When I look at the eyes of these other critically ill children, I see sons and daughters, brothers and sisters. These children have families that want to give them their home and hearts. We as parents want to hold our children, to comfort them while they are sick. We want to give them the care that they need and deserve, even if it's only to hold their hand during their last breath. My son passed away on August 4th at Mutumbo Hospital with his care taker by his side.

As my son took his last breaths, he cried for his "Mama". I cannot tell you the pain of not being by his side; the pain of being helpless to do anything. Please do not let this happen to another child. Give my son's death meaning! Give these children a chance! Give them life!

Through Tearful Eyes,
Morgan and Grace Dillow

Ben's death, and what is happening to hundreds of other kids, makes no sense. If you want to learn more about the crisis, and what we are doing to resolve the problem, click here.

Craig Juntunen

Founder, Both Ends Burning

Sunday, August 10, 2014

News From Armenia: The "Best Day Of Your Life" starts on Monday

News from Armenia: Congrats to our Hopscotch family traveling to Armenia to meet their beautiful child.  Registration week is unforgettable.  The "Best Day Of Your Life" starts on Monday.


Saturday, August 9, 2014

Savvy Packing Tips - but #6 may get you booted off the plane.



Any good traveler knows that packing is an annoying yet crucial task. So to make your experience more effortless, Brittany Jones-Cooper presents the six weird household items to use the next time you pack.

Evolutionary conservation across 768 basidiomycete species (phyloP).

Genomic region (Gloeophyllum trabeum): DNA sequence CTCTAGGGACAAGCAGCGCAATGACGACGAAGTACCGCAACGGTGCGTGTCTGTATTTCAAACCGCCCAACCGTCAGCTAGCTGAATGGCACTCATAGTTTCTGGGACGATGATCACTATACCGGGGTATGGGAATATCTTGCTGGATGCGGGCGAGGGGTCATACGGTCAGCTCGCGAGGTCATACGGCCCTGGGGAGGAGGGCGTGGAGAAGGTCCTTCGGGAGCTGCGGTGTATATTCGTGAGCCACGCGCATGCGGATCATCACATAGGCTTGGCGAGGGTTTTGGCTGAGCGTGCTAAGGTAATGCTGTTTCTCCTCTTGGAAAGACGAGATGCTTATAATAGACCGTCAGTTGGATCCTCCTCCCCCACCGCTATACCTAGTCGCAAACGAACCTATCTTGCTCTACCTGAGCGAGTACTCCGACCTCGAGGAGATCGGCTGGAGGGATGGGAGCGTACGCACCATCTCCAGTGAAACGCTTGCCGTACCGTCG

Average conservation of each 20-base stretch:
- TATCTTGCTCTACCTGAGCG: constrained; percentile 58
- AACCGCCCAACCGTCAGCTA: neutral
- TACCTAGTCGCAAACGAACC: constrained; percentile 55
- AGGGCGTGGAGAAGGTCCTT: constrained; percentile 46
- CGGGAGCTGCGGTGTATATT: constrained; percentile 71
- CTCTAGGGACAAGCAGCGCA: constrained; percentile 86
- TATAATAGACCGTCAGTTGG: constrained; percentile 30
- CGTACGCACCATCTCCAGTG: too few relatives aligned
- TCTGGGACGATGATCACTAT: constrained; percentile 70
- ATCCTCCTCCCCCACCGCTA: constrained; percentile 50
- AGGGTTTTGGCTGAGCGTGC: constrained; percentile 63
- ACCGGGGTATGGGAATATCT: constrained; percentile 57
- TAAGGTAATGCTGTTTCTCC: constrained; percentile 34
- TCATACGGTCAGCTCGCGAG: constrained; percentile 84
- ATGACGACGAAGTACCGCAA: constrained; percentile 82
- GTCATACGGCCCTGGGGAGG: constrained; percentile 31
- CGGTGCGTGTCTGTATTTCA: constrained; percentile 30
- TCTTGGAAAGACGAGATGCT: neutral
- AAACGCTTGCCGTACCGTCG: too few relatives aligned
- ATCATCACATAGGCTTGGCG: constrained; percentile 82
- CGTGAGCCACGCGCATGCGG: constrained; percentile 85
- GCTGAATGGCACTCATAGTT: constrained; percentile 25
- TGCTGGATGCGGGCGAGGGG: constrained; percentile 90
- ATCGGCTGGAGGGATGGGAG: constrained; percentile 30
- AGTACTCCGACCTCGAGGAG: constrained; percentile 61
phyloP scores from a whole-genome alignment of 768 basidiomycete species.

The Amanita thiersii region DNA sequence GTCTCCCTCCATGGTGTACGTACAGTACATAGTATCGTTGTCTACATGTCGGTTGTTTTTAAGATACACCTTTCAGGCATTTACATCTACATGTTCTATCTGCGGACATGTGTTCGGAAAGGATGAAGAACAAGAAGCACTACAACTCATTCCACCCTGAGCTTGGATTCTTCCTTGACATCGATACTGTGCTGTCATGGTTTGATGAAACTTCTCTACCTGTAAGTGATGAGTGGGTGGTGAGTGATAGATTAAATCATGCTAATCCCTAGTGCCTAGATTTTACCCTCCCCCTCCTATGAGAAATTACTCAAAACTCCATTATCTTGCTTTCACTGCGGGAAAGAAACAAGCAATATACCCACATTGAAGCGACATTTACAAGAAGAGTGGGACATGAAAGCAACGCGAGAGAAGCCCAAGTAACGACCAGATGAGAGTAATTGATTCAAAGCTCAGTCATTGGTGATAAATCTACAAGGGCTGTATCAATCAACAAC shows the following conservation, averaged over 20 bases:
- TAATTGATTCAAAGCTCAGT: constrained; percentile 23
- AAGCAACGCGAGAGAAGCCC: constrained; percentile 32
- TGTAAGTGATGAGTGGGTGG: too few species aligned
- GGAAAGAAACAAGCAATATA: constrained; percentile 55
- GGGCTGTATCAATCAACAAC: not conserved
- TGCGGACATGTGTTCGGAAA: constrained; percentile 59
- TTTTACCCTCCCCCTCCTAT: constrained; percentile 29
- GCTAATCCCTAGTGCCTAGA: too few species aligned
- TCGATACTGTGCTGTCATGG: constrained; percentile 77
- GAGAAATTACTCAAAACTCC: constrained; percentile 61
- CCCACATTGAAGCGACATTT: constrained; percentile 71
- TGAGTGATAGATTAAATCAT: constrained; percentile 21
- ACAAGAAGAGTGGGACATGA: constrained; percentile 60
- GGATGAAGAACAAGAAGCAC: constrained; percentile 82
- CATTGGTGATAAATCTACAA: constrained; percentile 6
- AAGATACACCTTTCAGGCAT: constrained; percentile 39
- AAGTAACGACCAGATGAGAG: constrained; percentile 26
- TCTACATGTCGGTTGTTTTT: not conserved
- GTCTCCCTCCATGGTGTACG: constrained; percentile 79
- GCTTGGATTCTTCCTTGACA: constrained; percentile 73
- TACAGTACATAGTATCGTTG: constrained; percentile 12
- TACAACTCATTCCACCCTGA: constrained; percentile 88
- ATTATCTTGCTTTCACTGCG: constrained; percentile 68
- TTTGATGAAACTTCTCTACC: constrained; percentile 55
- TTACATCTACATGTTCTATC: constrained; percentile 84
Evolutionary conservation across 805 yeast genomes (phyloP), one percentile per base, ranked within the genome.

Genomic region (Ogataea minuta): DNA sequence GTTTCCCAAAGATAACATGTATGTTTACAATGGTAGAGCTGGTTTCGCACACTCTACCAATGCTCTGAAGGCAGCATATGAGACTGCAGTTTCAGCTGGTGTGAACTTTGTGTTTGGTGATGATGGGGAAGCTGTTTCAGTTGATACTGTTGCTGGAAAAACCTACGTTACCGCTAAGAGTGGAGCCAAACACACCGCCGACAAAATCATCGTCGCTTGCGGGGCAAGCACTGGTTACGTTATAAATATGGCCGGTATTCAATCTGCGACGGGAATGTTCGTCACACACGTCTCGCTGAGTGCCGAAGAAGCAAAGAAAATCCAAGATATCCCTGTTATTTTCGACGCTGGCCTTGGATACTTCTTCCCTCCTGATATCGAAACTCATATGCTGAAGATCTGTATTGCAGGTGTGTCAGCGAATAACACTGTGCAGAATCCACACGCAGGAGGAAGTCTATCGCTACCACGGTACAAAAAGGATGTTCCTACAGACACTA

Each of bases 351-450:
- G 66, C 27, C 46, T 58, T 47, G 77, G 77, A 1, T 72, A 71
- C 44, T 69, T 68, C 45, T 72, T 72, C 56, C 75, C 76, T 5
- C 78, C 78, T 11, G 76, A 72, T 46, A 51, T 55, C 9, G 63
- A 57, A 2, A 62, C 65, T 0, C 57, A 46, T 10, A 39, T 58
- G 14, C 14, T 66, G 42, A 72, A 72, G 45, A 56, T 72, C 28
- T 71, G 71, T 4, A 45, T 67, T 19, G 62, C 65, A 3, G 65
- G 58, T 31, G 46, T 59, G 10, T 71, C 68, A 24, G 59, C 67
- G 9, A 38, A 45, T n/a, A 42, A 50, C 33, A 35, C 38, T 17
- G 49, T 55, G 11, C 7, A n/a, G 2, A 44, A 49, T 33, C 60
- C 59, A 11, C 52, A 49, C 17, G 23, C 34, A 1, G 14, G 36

1. Shower cap

When you’re packing, it’s ill-advised to put your dirty shoes next to your clean clothes. My problem is that I don’t own any shoe bags. I mean, who does? Either way, a shower cap can do the job. Just slide each of your shoes inside of a cap and you’re good to go. I usually have a shower cap or two lying around the house, and they’re also cheap to buy. Double bonus: If you’re staying at a hotel, they usually have them in the bathroom amenity kits.

2. Straws

Packing jewelry can be a pain in the you-know-what — especially necklaces. I tend to just throw them in the pocket of my makeup bag, and then when I take them out, they are in a tangled mess. That’s where a straw will come in handy. You simply take a straw, thread the necklace through, secure the clasp on the other end, and bam! — you’re tangle free.

Read More & See Video

Friday, August 8, 2014

Mosaic Festival in Greensboro, NC


VOLUNTEER OR JOIN THE FUN!  Church World Service (CWS) of Greensboro, NC will host a series of monthly multicultural events (MOSAIC FESTIVAL) throughout the summer and volunteers are needed. MOSAIC FESTIVAL:

Celebrating Diversity with Food, Music & Art in Downtown Greensboro is an annual event hosted by CWS Greensboro to bring people together across all cultures to celebrate diversity in our community.

Volunteers will help with setting up and closing down the event, serving drinks/refreshments, greeting/ticketing at the entrance, helping assist with our photo booth, and much more!

These are the following dates that MOSAIC FESTIVAL will take place in 2014: August 27th, and September 24th.

To volunteer, please contact Volunteer Coordinator Lori Lester at 336-617-0381 or

Adoption Alert: Ebola Outbreak in Liberia, Guinea and Sierra Leone


August 8, 2014

Adoption Alert

Ebola Outbreak in Liberia, Guinea and Sierra Leone